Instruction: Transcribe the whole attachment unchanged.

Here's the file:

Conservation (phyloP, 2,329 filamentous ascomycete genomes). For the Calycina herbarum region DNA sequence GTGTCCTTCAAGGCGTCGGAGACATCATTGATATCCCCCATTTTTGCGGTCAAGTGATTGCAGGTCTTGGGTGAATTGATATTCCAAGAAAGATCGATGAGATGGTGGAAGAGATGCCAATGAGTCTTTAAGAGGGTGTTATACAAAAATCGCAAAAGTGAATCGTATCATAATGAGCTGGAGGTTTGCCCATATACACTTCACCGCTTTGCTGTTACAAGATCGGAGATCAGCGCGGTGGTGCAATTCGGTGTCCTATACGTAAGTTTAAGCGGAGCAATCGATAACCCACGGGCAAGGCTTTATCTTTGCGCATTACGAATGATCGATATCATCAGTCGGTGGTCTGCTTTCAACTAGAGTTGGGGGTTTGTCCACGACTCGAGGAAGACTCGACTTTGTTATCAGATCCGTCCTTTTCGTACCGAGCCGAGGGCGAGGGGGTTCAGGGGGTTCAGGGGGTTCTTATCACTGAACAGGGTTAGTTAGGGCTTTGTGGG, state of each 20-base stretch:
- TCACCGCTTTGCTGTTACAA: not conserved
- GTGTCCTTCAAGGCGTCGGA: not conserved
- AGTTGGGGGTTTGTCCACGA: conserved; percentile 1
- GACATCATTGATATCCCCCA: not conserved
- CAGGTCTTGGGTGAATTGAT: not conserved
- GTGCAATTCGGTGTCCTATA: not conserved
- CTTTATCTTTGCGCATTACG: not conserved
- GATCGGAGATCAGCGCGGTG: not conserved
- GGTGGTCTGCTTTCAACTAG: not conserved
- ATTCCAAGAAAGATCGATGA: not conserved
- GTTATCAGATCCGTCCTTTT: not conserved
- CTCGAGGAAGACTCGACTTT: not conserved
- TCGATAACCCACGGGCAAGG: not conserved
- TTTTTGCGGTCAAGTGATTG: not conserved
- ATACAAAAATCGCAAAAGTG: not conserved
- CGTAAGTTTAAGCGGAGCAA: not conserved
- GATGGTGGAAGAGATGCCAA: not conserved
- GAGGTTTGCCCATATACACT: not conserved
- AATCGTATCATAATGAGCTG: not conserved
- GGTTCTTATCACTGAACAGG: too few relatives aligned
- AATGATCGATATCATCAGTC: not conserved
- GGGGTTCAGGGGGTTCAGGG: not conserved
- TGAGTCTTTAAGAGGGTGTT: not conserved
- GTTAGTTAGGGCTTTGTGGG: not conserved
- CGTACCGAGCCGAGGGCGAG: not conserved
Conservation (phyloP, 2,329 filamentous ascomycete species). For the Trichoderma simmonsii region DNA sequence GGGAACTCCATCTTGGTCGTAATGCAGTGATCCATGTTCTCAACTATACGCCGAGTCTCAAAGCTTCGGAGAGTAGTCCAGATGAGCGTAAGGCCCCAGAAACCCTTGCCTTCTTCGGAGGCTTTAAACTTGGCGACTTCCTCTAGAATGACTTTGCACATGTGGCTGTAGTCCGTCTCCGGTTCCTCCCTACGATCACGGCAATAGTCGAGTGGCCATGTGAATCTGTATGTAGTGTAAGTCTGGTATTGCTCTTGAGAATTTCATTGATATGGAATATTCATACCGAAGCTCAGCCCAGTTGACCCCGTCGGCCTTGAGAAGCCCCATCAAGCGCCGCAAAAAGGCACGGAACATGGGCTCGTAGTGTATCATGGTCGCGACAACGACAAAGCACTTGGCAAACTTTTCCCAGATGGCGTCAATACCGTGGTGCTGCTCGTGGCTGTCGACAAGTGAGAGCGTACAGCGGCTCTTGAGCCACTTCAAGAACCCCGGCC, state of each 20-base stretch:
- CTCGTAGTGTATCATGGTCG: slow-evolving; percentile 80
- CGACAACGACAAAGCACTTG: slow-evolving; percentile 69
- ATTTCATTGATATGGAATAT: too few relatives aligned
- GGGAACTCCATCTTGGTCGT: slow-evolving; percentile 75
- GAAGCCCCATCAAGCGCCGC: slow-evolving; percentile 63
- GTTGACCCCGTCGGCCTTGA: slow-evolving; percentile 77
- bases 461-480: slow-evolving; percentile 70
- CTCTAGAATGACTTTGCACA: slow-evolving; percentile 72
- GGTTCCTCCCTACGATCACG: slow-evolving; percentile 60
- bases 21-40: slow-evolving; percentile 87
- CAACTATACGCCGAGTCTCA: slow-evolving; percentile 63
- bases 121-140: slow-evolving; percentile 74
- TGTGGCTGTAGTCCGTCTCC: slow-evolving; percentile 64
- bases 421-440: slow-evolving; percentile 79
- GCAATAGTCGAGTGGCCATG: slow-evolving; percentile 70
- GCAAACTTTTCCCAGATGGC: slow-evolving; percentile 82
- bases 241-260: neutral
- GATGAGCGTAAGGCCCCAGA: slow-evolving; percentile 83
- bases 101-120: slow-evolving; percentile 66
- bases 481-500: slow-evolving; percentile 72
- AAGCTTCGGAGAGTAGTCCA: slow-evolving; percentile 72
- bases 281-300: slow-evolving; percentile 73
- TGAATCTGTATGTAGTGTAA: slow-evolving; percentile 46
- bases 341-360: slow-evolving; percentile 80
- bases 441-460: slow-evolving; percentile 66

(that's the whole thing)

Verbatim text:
Conservation (phyloP, 2,329 filamentous ascomycete genomes). For the Calycina herbarum region DNA sequence GTGTCCTTCAAGGCGTCGGAGACATCATTGATATCCCCCATTTTTGCGGTCAAGTGATTGCAGGTCTTGGGTGAATTGATATTCCAAGAAAGATCGATGAGATGGTGGAAGAGATGCCAATGAGTCTTTAAGAGGGTGTTATACAAAAATCGCAAAAGTGAATCGTATCATAATGAGCTGGAGGTTTGCCCATATACACTTCACCGCTTTGCTGTTACAAGATCGGAGATCAGCGCGGTGGTGCAATTCGGTGTCCTATACGTAAGTTTAAGCGGAGCAATCGATAACCCACGGGCAAGGCTTTATCTTTGCGCATTACGAATGATCGATATCATCAGTCGGTGGTCTGCTTTCAACTAGAGTTGGGGGTTTGTCCACGACTCGAGGAAGACTCGACTTTGTTATCAGATCCGTCCTTTTCGTACCGAGCCGAGGGCGAGGGGGTTCAGGGGGTTCAGGGGGTTCTTATCACTGAACAGGGTTAGTTAGGGCTTTGTGGG, state of each 20-base stretch:
- TCACCGCTTTGCTGTTACAA: not conserved
- GTGTCCTTCAAGGCGTCGGA: not conserved
- AGTTGGGGGTTTGTCCACGA: conserved; percentile 1
- GACATCATTGATATCCCCCA: not conserved
- CAGGTCTTGGGTGAATTGAT: not conserved
- GTGCAATTCGGTGTCCTATA: not conserved
- CTTTATCTTTGCGCATTACG: not conserved
- GATCGGAGATCAGCGCGGTG: not conserved
- GGTGGTCTGCTTTCAACTAG: not conserved
- ATTCCAAGAAAGATCGATGA: not conserved
- GTTATCAGATCCGTCCTTTT: not conserved
- CTCGAGGAAGACTCGACTTT: not conserved
- TCGATAACCCACGGGCAAGG: not conserved
- TTTTTGCGGTCAAGTGATTG: not conserved
- ATACAAAAATCGCAAAAGTG: not conserved
- CGTAAGTTTAAGCGGAGCAA: not conserved
- GATGGTGGAAGAGATGCCAA: not conserved
- GAGGTTTGCCCATATACACT: not conserved
- AATCGTATCATAATGAGCTG: not conserved
- GGTTCTTATCACTGAACAGG: too few relatives aligned
- AATGATCGATATCATCAGTC: not conserved
- GGGGTTCAGGGGGTTCAGGG: not conserved
- TGAGTCTTTAAGAGGGTGTT: not conserved
- GTTAGTTAGGGCTTTGTGGG: not conserved
- CGTACCGAGCCGAGGGCGAG: not conserved
Conservation (phyloP, 2,329 filamentous ascomycete species). For the Trichoderma simmonsii region DNA sequence GGGAACTCCATCTTGGTCGTAATGCAGTGATCCATGTTCTCAACTATACGCCGAGTCTCAAAGCTTCGGAGAGTAGTCCAGATGAGCGTAAGGCCCCAGAAACCCTTGCCTTCTTCGGAGGCTTTAAACTTGGCGACTTCCTCTAGAATGACTTTGCACATGTGGCTGTAGTCCGTCTCCGGTTCCTCCCTACGATCACGGCAATAGTCGAGTGGCCATGTGAATCTGTATGTAGTGTAAGTCTGGTATTGCTCTTGAGAATTTCATTGATATGGAATATTCATACCGAAGCTCAGCCCAGTTGACCCCGTCGGCCTTGAGAAGCCCCATCAAGCGCCGCAAAAAGGCACGGAACATGGGCTCGTAGTGTATCATGGTCGCGACAACGACAAAGCACTTGGCAAACTTTTCCCAGATGGCGTCAATACCGTGGTGCTGCTCGTGGCTGTCGACAAGTGAGAGCGTACAGCGGCTCTTGAGCCACTTCAAGAACCCCGGCC, state of each 20-base stretch:
- CTCGTAGTGTATCATGGTCG: slow-evolving; percentile 80
- CGACAACGACAAAGCACTTG: slow-evolving; percentile 69
- ATTTCATTGATATGGAATAT: too few relatives aligned
- GGGAACTCCATCTTGGTCGT: slow-evolving; percentile 75
- GAAGCCCCATCAAGCGCCGC: slow-evolving; percentile 63
- GTTGACCCCGTCGGCCTTGA: slow-evolving; percentile 77
- bases 461-480: slow-evolving; percentile 70
- CTCTAGAATGACTTTGCACA: slow-evolving; percentile 72
- GGTTCCTCCCTACGATCACG: slow-evolving; percentile 60
- bases 21-40: slow-evolving; percentile 87
- CAACTATACGCCGAGTCTCA: slow-evolving; percentile 63
- bases 121-140: slow-evolving; percentile 74
- TGTGGCTGTAGTCCGTCTCC: slow-evolving; percentile 64
- bases 421-440: slow-evolving; percentile 79
- GCAATAGTCGAGTGGCCATG: slow-evolving; percentile 70
- GCAAACTTTTCCCAGATGGC: slow-evolving; percentile 82
- bases 241-260: neutral
- GATGAGCGTAAGGCCCCAGA: slow-evolving; percentile 83
- bases 101-120: slow-evolving; percentile 66
- bases 481-500: slow-evolving; percentile 72
- AAGCTTCGGAGAGTAGTCCA: slow-evolving; percentile 72
- bases 281-300: slow-evolving; percentile 73
- TGAATCTGTATGTAGTGTAA: slow-evolving; percentile 46
- bases 341-360: slow-evolving; percentile 80
- bases 441-460: slow-evolving; percentile 66